Cyprus Chief of Police has intervened to stop a British woman from being prosecuted after chiding a village community leader ‘useless’ in a Facebook comment.
Chief of Police Stelios Papatheodorou told the Financial Mirror he personally intervened to get the case dropped immediately.
“The force sent a memo to the Attorney General, recommending the case should not be presented before a criminal court,” said Papatheodorou.
The Legal Services have agreed with the recommendation, he said.
Police spokesperson Christos Andreou conceded the force acted “overzealously” in arresting the woman.
On Tuesday, police told the Financial Mirror they would be dropping charges of obscene language and harassment on social media.
The Paphos community leader also withdrew his complaint with an affidavit submitted to a Paphos court on Monday.
Cyprus police made unwanted headlines in British tabloids for overstepping the mark when arresting British mother Kaela Charalambous in front of her child last week.
After Mandria community leader Kypros Michaelides reported her for using obscene language against him on social media, she was arrested.
The woman was arrested for calling the community leader ‘useless’ in a Facebook comment over construction works in the village.
British-based Justice Abroad, established to help expats find their way through foreign justice systems, stepped in to represent Charalambous to prevent a miscarriage of justice and get the charges dropped.
“At this stage, Ms Charalambous is requesting a public apology for the unlawful actions which have been taken against her, a law-abiding member of society who was arrested in front of her young child,” said Justice Abroad’s Michael Polak.
“We call on Justice Minister Emily Yiolitis and the Attorney General of Cyprus George Savvides to clarify… there will be an inquiry into what has happened in this case and how a warrant was ever issued.”
Justice Abroad said the arrest and charging of Charalambous is an “obvious breach of her rights under Article 10 of the European Convention on Human Rights, which provides for freedom of expression”.
It said people are specially protected “when it comes to the protection of criticisms of elected politicians”.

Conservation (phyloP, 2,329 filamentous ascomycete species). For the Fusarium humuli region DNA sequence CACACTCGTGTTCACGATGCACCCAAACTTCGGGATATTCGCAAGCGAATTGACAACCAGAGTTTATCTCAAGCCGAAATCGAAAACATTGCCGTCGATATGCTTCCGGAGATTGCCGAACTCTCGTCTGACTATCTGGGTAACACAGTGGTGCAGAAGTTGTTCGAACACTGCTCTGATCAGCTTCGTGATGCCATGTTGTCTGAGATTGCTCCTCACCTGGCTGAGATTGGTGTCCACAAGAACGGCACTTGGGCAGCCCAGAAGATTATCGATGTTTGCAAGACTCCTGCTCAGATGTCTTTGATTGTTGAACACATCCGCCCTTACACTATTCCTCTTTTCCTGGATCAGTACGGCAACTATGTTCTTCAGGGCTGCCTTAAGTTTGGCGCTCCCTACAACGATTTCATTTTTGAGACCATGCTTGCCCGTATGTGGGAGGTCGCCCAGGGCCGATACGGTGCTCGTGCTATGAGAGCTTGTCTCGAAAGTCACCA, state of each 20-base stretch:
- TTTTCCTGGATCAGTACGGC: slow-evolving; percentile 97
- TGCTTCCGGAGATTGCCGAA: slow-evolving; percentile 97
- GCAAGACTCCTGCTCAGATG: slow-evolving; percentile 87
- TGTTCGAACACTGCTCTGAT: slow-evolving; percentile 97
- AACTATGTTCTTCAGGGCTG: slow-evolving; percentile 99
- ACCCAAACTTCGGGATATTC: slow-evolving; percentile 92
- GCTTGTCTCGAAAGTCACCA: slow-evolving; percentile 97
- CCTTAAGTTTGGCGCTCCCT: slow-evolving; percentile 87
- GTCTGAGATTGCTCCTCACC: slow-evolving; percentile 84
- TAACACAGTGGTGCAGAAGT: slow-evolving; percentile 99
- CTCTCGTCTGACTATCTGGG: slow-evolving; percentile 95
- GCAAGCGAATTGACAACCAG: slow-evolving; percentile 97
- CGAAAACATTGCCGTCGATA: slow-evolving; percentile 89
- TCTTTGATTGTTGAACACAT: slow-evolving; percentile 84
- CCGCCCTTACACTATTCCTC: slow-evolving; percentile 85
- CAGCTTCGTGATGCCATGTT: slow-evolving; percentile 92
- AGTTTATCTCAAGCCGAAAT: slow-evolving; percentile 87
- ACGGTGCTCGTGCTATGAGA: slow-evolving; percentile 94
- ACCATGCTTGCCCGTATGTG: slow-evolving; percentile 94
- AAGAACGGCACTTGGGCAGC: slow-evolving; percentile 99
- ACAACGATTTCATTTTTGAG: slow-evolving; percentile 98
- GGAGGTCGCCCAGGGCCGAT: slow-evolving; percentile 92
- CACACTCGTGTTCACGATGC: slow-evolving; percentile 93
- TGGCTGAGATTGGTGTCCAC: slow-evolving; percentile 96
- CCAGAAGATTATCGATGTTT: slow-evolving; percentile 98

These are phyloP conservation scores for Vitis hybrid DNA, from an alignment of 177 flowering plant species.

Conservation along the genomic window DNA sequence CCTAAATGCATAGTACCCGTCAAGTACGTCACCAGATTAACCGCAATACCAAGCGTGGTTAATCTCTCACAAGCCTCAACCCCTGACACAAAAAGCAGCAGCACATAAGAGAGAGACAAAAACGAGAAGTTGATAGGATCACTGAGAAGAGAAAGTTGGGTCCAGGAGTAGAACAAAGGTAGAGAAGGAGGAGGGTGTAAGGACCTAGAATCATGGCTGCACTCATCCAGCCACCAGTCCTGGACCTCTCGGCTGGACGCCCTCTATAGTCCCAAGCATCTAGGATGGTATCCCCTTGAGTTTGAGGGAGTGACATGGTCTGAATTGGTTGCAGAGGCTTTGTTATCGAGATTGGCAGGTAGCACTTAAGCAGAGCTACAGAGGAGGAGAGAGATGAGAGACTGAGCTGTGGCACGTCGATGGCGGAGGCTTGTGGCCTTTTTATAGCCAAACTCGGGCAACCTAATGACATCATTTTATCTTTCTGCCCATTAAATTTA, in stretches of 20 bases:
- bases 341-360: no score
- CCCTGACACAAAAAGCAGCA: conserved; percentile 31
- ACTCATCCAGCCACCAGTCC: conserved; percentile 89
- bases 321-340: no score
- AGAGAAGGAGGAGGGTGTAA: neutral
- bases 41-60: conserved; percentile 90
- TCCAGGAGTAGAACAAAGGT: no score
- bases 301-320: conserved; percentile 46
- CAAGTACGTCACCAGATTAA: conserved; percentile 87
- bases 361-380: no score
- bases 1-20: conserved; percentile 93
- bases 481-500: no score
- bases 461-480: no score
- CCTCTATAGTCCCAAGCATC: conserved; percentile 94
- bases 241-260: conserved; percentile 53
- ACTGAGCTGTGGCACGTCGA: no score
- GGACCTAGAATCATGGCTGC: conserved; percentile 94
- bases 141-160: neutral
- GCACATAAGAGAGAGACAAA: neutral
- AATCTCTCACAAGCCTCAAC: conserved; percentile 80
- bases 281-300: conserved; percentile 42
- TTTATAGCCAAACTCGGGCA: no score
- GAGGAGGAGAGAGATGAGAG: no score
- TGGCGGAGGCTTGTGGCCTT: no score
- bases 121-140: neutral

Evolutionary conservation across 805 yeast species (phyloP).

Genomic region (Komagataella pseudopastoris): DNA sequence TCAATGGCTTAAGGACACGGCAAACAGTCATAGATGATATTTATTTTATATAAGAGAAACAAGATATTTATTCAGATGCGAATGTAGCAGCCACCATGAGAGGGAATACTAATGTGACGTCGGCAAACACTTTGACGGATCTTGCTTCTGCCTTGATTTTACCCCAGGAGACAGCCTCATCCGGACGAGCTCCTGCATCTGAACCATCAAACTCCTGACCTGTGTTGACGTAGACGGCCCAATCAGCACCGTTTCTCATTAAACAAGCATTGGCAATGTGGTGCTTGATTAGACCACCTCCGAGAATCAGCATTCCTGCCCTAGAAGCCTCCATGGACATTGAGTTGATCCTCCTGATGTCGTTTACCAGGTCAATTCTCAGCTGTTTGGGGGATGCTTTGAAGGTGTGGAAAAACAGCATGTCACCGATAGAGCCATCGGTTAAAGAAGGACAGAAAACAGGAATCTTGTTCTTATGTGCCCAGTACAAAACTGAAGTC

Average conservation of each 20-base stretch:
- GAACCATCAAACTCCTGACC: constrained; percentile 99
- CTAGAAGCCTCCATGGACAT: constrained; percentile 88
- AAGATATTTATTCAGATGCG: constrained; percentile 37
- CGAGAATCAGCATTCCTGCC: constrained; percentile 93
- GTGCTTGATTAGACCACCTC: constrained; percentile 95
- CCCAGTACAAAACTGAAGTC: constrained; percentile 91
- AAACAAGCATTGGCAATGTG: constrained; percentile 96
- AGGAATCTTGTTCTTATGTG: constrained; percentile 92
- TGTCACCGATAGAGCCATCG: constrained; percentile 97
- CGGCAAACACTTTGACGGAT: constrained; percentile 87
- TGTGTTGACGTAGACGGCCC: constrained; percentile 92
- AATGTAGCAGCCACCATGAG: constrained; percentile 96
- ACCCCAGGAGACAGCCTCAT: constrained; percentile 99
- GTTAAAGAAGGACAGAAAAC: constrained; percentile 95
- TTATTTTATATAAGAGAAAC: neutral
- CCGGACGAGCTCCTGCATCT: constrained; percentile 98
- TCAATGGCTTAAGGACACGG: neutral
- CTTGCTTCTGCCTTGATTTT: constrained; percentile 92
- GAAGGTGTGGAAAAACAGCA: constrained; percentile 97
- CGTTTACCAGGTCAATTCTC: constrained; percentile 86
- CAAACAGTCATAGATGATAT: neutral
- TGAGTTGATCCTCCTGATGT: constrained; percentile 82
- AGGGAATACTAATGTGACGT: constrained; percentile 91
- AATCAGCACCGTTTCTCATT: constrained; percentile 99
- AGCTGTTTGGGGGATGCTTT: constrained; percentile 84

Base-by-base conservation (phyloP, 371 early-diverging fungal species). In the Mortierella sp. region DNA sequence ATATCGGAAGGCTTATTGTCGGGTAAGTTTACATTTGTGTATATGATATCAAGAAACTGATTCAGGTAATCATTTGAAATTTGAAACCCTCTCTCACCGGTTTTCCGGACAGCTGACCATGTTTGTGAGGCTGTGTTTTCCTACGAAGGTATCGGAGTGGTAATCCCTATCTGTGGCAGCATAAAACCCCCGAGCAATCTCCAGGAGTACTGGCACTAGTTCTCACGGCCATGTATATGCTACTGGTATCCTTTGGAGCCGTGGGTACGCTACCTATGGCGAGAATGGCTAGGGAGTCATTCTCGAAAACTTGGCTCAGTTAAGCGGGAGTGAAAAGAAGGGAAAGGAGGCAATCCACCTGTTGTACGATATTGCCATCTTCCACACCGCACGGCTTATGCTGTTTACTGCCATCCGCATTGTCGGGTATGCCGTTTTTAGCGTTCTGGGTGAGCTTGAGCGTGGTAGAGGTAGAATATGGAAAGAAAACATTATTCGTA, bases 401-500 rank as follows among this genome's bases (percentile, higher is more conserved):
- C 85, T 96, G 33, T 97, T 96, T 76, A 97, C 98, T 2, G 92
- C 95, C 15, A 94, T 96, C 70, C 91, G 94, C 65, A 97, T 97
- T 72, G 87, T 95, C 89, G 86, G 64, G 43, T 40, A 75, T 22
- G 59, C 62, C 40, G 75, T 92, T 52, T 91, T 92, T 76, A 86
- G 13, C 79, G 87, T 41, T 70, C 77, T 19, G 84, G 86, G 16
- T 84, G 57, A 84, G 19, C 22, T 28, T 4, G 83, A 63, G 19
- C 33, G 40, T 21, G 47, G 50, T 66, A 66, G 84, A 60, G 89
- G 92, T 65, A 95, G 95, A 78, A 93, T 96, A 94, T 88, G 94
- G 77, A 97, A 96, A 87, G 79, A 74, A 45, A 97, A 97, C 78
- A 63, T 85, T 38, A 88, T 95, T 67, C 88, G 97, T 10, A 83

“Freedom of political debate is at the very core of the concept of a democratic society which prevails throughout the Convention’, and this mantra is directly applicable to the facts in this case,” said Polak.
The woman was taken to a police station and then to the office of Michaelides, where he warned her to stop her comments on social media and post a public apology.
Michaelides told the Financial Mirror he had withdrawn his complaint and said he made it clear from the start that he had no intention to have the woman arrested.
It is the second time in recent months Cyprus police have been criticised for heavy-handedness in their response to complaints about social media activity.
Police were slammed for “acting disproportionately” when looking into a complaint against a Twitter parody account of Justice Minister Emily Yiolitis earlier this year.
They barged into the woman’s house believed to be behind the parody account, confiscating laptops and electronic devices, some of which belonged to her children.
Yiolitis said the police should not have acted in the way they did to her complaint.
Cyprus’ justice system came under the spotlight in 2019 over how it treated a British teenager who claimed she was gang-raped in Ayia Napa.
The teenager was found guilty of public mischief in January 2020 after retracting her initial police statement, which she said was done under duress.
Justice Abroad is helping the woman fight an appeal against her conviction.